Macy's released a statement on Sunday in response to an actor's claims that he was racially profiled inside the flagship store in June saying that its employees were not involved in the incident.
The response comes after Robert Brown, of HBO's "Treme," filed a lawsuit Friday that alleges he was wrongly accused of using a fake credit card to buy a $1,350 gold Movado watch for his mother at the Herald Square store on June 8.
Brown said he was handcuffed, "paraded" around the store and detained for an hour just because he was black.
Macy's said it has begun an investigation into the incident and that according to initial findings, "Macy's personnel were not involved in Brown's detention or questioning," according to The New York Daily News.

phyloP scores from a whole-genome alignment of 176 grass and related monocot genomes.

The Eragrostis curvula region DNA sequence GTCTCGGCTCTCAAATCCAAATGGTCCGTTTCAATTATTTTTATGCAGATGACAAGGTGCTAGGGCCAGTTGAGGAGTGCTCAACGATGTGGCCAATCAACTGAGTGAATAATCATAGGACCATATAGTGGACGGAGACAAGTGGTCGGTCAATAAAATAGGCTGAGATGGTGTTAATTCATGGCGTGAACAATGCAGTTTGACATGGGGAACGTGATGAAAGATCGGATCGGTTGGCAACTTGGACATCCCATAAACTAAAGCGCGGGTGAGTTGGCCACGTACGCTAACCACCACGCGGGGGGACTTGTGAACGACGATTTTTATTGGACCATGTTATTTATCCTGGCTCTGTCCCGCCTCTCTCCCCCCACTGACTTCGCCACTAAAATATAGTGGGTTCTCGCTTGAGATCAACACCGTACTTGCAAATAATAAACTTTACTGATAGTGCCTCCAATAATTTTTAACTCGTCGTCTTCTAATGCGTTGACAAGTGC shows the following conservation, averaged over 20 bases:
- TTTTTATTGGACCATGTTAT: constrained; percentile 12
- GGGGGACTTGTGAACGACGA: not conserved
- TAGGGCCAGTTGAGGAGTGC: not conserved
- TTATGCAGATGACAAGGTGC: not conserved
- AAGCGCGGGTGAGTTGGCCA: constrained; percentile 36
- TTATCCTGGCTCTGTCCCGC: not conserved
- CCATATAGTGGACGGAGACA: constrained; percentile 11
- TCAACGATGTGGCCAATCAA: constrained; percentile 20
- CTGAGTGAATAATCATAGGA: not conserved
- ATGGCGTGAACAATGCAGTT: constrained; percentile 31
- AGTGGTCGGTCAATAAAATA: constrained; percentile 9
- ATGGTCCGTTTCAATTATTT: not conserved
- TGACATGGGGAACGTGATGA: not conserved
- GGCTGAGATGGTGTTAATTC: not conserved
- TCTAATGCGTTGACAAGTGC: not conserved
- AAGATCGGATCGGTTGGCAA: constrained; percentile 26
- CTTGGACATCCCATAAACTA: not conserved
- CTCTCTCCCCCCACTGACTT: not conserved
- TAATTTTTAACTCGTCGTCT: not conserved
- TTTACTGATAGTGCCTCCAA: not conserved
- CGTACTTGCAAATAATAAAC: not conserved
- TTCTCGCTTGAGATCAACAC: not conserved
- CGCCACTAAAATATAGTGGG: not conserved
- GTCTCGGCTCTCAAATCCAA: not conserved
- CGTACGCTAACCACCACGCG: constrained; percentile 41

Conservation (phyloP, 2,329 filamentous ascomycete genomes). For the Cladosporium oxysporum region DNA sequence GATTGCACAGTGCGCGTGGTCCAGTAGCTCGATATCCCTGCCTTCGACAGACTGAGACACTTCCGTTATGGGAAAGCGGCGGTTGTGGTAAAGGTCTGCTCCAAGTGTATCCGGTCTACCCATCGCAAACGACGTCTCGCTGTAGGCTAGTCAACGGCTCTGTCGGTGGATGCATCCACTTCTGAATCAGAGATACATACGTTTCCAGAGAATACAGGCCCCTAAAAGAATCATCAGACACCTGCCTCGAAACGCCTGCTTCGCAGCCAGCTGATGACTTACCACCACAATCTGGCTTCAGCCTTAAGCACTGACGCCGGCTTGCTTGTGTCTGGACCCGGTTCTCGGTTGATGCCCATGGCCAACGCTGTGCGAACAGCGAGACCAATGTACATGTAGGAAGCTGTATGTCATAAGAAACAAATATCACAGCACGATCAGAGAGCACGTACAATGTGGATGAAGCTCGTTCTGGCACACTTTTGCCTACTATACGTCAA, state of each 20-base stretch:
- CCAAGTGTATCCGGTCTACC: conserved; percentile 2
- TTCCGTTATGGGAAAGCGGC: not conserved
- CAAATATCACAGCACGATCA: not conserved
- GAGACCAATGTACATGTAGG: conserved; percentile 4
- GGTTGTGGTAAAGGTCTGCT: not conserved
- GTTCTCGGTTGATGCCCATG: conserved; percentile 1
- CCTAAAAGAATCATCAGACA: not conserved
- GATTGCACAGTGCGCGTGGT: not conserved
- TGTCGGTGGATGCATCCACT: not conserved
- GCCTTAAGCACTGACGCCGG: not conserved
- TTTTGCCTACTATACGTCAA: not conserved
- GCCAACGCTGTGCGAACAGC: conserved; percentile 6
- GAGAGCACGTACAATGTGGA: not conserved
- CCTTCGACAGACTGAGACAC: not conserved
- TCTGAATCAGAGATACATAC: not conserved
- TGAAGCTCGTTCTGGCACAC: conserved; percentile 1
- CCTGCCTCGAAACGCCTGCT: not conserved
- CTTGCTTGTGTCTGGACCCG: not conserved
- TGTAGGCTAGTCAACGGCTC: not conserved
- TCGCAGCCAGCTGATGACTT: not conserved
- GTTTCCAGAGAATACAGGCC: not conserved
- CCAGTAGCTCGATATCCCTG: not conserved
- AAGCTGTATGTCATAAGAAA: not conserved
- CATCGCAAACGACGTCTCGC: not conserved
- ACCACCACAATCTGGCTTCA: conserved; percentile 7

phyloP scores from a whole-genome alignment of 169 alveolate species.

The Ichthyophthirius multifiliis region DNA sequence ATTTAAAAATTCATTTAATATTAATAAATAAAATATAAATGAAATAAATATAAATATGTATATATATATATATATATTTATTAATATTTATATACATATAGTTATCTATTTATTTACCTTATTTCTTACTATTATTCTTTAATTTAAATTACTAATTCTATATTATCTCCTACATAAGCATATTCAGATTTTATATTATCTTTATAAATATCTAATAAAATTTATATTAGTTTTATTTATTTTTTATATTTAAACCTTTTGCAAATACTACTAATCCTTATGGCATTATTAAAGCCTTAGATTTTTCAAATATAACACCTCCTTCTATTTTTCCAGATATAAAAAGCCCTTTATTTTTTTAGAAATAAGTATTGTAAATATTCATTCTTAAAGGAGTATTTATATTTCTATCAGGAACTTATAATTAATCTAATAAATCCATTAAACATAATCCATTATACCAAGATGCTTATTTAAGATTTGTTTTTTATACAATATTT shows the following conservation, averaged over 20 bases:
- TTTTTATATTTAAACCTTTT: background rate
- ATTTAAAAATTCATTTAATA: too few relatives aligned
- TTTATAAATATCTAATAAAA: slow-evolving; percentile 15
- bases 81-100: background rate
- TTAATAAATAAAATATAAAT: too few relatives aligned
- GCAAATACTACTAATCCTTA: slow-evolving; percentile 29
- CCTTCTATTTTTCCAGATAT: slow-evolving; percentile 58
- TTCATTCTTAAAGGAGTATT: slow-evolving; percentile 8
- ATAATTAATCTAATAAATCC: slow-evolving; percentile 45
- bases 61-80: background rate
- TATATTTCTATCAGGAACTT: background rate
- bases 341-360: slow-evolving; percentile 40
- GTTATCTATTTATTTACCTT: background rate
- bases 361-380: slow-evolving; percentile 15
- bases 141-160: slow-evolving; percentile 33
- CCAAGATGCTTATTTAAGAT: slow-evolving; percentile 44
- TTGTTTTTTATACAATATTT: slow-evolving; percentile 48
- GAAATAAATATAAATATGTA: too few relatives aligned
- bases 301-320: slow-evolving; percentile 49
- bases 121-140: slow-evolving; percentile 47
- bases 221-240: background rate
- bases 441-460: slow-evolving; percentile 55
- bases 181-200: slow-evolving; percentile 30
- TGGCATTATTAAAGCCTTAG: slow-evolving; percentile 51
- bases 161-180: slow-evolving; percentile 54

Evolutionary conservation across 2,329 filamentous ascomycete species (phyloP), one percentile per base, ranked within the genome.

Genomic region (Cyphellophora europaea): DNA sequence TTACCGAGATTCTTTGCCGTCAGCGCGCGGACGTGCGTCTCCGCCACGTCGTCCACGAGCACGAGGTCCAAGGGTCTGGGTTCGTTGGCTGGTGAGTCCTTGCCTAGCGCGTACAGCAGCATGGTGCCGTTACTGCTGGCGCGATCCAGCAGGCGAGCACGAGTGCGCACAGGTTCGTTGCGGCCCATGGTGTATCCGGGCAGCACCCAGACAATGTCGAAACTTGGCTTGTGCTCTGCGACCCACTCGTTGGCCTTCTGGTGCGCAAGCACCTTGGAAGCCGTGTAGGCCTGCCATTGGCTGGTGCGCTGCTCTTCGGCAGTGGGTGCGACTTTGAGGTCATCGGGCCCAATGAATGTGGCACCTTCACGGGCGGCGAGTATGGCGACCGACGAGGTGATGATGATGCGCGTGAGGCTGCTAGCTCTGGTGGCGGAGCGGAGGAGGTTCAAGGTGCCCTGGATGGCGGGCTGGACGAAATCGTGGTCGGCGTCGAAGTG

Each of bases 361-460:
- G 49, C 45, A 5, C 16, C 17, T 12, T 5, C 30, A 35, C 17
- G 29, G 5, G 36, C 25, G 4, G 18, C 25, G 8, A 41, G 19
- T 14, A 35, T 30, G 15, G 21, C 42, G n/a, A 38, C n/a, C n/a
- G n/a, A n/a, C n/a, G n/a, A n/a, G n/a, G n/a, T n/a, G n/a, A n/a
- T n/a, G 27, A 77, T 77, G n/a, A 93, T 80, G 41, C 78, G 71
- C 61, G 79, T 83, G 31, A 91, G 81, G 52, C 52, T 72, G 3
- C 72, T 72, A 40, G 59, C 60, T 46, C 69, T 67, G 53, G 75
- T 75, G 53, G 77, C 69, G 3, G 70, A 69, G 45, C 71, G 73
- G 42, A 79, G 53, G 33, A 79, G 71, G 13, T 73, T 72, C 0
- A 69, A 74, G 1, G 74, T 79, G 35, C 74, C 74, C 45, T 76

"Macy’s procedures would have required a store associate to alert Macy’s Loss Prevention department of any suspicious activity," the company said. "There were no such reports."
The store only provided a room to NYPD officers for the purpose of Brown's detention at the request of the police department, the store said.
Brown said he came forward with his story after he heard reports about other shoppers who had similar experiences.
Trayvon Christian, a 19-year-old student from Queens, filed a lawsuit against Barneys and the NYPD last week alleging he was held in a cell by police for two hours after he purchased a $350 Ferragamo belt from the Madison Avenue store in April.
Kayla Phillips, 21, said she was stopped by police officers after she purchased a $2,500 Céline handbag from Barneys in February.
Barney's apologized in a statement on Friday and said it had hired Civil Rights Attorney Michael Yaki to review the store's procedures and practices.
In its statement on Sunday, Macy's said it "does not tolerate discrimination of any kind, including racial profiling."
"If Macy’s policies are found to have been violated, we will take swift and decisive action," it said.